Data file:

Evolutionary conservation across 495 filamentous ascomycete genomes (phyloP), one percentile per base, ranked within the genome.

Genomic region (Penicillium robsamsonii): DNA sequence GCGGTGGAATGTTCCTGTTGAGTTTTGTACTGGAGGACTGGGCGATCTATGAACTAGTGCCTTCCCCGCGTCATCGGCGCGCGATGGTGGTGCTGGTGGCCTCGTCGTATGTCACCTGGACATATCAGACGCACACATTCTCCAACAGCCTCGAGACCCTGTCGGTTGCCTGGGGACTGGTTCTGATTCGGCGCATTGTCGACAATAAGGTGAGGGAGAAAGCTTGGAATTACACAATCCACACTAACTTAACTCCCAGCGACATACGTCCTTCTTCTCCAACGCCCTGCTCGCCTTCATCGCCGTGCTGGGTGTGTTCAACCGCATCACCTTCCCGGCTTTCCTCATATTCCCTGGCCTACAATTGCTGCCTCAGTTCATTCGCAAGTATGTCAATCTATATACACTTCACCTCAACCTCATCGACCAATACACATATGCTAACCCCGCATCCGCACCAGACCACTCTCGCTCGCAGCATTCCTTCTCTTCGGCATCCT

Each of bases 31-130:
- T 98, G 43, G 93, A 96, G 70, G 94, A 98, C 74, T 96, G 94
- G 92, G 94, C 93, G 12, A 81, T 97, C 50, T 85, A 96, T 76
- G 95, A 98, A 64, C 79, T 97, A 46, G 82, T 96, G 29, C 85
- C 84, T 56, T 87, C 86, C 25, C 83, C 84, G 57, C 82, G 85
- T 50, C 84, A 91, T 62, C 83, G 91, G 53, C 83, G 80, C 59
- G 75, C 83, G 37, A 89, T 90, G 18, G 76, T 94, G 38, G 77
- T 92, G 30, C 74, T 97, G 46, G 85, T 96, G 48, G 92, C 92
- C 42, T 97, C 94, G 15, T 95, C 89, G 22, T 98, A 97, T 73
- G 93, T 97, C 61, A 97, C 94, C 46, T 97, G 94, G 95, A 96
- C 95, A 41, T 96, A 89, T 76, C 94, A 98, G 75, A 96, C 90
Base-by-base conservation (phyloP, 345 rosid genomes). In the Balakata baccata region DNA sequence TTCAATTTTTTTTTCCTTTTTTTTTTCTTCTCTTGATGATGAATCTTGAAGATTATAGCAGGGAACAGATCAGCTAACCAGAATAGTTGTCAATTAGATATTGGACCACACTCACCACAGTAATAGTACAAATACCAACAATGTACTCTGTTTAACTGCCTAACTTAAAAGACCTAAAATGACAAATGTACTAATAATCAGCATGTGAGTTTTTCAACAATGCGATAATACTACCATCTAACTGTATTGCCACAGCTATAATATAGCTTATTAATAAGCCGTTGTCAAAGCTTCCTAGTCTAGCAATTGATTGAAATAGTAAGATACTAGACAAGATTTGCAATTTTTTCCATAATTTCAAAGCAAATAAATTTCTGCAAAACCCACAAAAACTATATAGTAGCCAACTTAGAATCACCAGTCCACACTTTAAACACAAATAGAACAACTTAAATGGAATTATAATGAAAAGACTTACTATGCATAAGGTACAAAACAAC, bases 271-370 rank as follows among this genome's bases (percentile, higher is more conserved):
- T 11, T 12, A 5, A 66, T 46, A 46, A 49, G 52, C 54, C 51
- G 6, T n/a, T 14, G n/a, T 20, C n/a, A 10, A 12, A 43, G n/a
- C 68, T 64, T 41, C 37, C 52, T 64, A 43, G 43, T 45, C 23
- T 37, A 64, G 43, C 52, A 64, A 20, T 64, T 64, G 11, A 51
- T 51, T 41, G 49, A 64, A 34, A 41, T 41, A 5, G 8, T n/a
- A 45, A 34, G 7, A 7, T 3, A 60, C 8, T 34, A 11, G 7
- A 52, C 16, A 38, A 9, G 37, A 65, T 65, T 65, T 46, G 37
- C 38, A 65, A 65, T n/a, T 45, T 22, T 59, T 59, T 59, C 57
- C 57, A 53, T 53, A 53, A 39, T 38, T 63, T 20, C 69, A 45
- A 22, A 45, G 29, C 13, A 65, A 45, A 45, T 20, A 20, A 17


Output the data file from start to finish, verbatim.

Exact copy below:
Evolutionary conservation across 495 filamentous ascomycete genomes (phyloP), one percentile per base, ranked within the genome.

Genomic region (Penicillium robsamsonii): DNA sequence GCGGTGGAATGTTCCTGTTGAGTTTTGTACTGGAGGACTGGGCGATCTATGAACTAGTGCCTTCCCCGCGTCATCGGCGCGCGATGGTGGTGCTGGTGGCCTCGTCGTATGTCACCTGGACATATCAGACGCACACATTCTCCAACAGCCTCGAGACCCTGTCGGTTGCCTGGGGACTGGTTCTGATTCGGCGCATTGTCGACAATAAGGTGAGGGAGAAAGCTTGGAATTACACAATCCACACTAACTTAACTCCCAGCGACATACGTCCTTCTTCTCCAACGCCCTGCTCGCCTTCATCGCCGTGCTGGGTGTGTTCAACCGCATCACCTTCCCGGCTTTCCTCATATTCCCTGGCCTACAATTGCTGCCTCAGTTCATTCGCAAGTATGTCAATCTATATACACTTCACCTCAACCTCATCGACCAATACACATATGCTAACCCCGCATCCGCACCAGACCACTCTCGCTCGCAGCATTCCTTCTCTTCGGCATCCT

Each of bases 31-130:
- T 98, G 43, G 93, A 96, G 70, G 94, A 98, C 74, T 96, G 94
- G 92, G 94, C 93, G 12, A 81, T 97, C 50, T 85, A 96, T 76
- G 95, A 98, A 64, C 79, T 97, A 46, G 82, T 96, G 29, C 85
- C 84, T 56, T 87, C 86, C 25, C 83, C 84, G 57, C 82, G 85
- T 50, C 84, A 91, T 62, C 83, G 91, G 53, C 83, G 80, C 59
- G 75, C 83, G 37, A 89, T 90, G 18, G 76, T 94, G 38, G 77
- T 92, G 30, C 74, T 97, G 46, G 85, T 96, G 48, G 92, C 92
- C 42, T 97, C 94, G 15, T 95, C 89, G 22, T 98, A 97, T 73
- G 93, T 97, C 61, A 97, C 94, C 46, T 97, G 94, G 95, A 96
- C 95, A 41, T 96, A 89, T 76, C 94, A 98, G 75, A 96, C 90
Base-by-base conservation (phyloP, 345 rosid genomes). In the Balakata baccata region DNA sequence TTCAATTTTTTTTTCCTTTTTTTTTTCTTCTCTTGATGATGAATCTTGAAGATTATAGCAGGGAACAGATCAGCTAACCAGAATAGTTGTCAATTAGATATTGGACCACACTCACCACAGTAATAGTACAAATACCAACAATGTACTCTGTTTAACTGCCTAACTTAAAAGACCTAAAATGACAAATGTACTAATAATCAGCATGTGAGTTTTTCAACAATGCGATAATACTACCATCTAACTGTATTGCCACAGCTATAATATAGCTTATTAATAAGCCGTTGTCAAAGCTTCCTAGTCTAGCAATTGATTGAAATAGTAAGATACTAGACAAGATTTGCAATTTTTTCCATAATTTCAAAGCAAATAAATTTCTGCAAAACCCACAAAAACTATATAGTAGCCAACTTAGAATCACCAGTCCACACTTTAAACACAAATAGAACAACTTAAATGGAATTATAATGAAAAGACTTACTATGCATAAGGTACAAAACAAC, bases 271-370 rank as follows among this genome's bases (percentile, higher is more conserved):
- T 11, T 12, A 5, A 66, T 46, A 46, A 49, G 52, C 54, C 51
- G 6, T n/a, T 14, G n/a, T 20, C n/a, A 10, A 12, A 43, G n/a
- C 68, T 64, T 41, C 37, C 52, T 64, A 43, G 43, T 45, C 23
- T 37, A 64, G 43, C 52, A 64, A 20, T 64, T 64, G 11, A 51
- T 51, T 41, G 49, A 64, A 34, A 41, T 41, A 5, G 8, T n/a
- A 45, A 34, G 7, A 7, T 3, A 60, C 8, T 34, A 11, G 7
- A 52, C 16, A 38, A 9, G 37, A 65, T 65, T 65, T 46, G 37
- C 38, A 65, A 65, T n/a, T 45, T 22, T 59, T 59, T 59, C 57
- C 57, A 53, T 53, A 53, A 39, T 38, T 63, T 20, C 69, A 45
- A 22, A 45, G 29, C 13, A 65, A 45, A 45, T 20, A 20, A 17